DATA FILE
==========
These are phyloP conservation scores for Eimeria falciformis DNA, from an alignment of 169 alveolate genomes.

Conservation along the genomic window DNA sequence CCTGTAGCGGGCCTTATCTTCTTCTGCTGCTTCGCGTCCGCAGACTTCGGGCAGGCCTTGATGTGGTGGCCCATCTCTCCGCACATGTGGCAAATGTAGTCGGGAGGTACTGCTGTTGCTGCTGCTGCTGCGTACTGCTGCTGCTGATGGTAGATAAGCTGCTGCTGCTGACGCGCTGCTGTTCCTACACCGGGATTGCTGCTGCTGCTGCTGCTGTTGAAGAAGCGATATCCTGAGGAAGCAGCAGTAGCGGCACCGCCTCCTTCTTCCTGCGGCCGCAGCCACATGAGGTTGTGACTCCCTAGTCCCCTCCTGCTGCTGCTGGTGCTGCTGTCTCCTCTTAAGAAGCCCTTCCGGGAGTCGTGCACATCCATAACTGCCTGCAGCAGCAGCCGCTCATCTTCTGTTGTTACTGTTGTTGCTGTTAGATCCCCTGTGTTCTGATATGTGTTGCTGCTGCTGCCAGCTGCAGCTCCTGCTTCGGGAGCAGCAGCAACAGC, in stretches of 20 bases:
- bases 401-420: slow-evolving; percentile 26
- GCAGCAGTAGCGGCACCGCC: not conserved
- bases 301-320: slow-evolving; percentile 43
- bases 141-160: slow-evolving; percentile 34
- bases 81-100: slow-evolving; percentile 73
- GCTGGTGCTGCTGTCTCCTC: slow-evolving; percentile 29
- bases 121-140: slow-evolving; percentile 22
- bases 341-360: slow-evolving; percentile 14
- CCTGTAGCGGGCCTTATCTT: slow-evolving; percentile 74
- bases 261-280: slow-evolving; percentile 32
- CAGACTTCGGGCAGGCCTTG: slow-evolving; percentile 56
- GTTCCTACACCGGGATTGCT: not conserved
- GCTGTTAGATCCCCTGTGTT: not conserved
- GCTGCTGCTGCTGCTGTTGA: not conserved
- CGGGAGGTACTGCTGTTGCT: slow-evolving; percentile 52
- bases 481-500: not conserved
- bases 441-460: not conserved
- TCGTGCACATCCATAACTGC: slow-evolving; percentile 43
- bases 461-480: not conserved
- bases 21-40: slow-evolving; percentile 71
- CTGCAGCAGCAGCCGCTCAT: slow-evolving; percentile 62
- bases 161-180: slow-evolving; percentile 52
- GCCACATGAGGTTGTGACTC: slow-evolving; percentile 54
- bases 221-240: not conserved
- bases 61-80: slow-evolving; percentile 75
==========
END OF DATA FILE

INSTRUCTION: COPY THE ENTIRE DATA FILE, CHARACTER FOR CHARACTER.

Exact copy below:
These are phyloP conservation scores for Eimeria falciformis DNA, from an alignment of 169 alveolate genomes.

Conservation along the genomic window DNA sequence CCTGTAGCGGGCCTTATCTTCTTCTGCTGCTTCGCGTCCGCAGACTTCGGGCAGGCCTTGATGTGGTGGCCCATCTCTCCGCACATGTGGCAAATGTAGTCGGGAGGTACTGCTGTTGCTGCTGCTGCTGCGTACTGCTGCTGCTGATGGTAGATAAGCTGCTGCTGCTGACGCGCTGCTGTTCCTACACCGGGATTGCTGCTGCTGCTGCTGCTGTTGAAGAAGCGATATCCTGAGGAAGCAGCAGTAGCGGCACCGCCTCCTTCTTCCTGCGGCCGCAGCCACATGAGGTTGTGACTCCCTAGTCCCCTCCTGCTGCTGCTGGTGCTGCTGTCTCCTCTTAAGAAGCCCTTCCGGGAGTCGTGCACATCCATAACTGCCTGCAGCAGCAGCCGCTCATCTTCTGTTGTTACTGTTGTTGCTGTTAGATCCCCTGTGTTCTGATATGTGTTGCTGCTGCTGCCAGCTGCAGCTCCTGCTTCGGGAGCAGCAGCAACAGC, in stretches of 20 bases:
- bases 401-420: slow-evolving; percentile 26
- GCAGCAGTAGCGGCACCGCC: not conserved
- bases 301-320: slow-evolving; percentile 43
- bases 141-160: slow-evolving; percentile 34
- bases 81-100: slow-evolving; percentile 73
- GCTGGTGCTGCTGTCTCCTC: slow-evolving; percentile 29
- bases 121-140: slow-evolving; percentile 22
- bases 341-360: slow-evolving; percentile 14
- CCTGTAGCGGGCCTTATCTT: slow-evolving; percentile 74
- bases 261-280: slow-evolving; percentile 32
- CAGACTTCGGGCAGGCCTTG: slow-evolving; percentile 56
- GTTCCTACACCGGGATTGCT: not conserved
- GCTGTTAGATCCCCTGTGTT: not conserved
- GCTGCTGCTGCTGCTGTTGA: not conserved
- CGGGAGGTACTGCTGTTGCT: slow-evolving; percentile 52
- bases 481-500: not conserved
- bases 441-460: not conserved
- TCGTGCACATCCATAACTGC: slow-evolving; percentile 43
- bases 461-480: not conserved
- bases 21-40: slow-evolving; percentile 71
- CTGCAGCAGCAGCCGCTCAT: slow-evolving; percentile 62
- bases 161-180: slow-evolving; percentile 52
- GCCACATGAGGTTGTGACTC: slow-evolving; percentile 54
- bases 221-240: not conserved
- bases 61-80: slow-evolving; percentile 75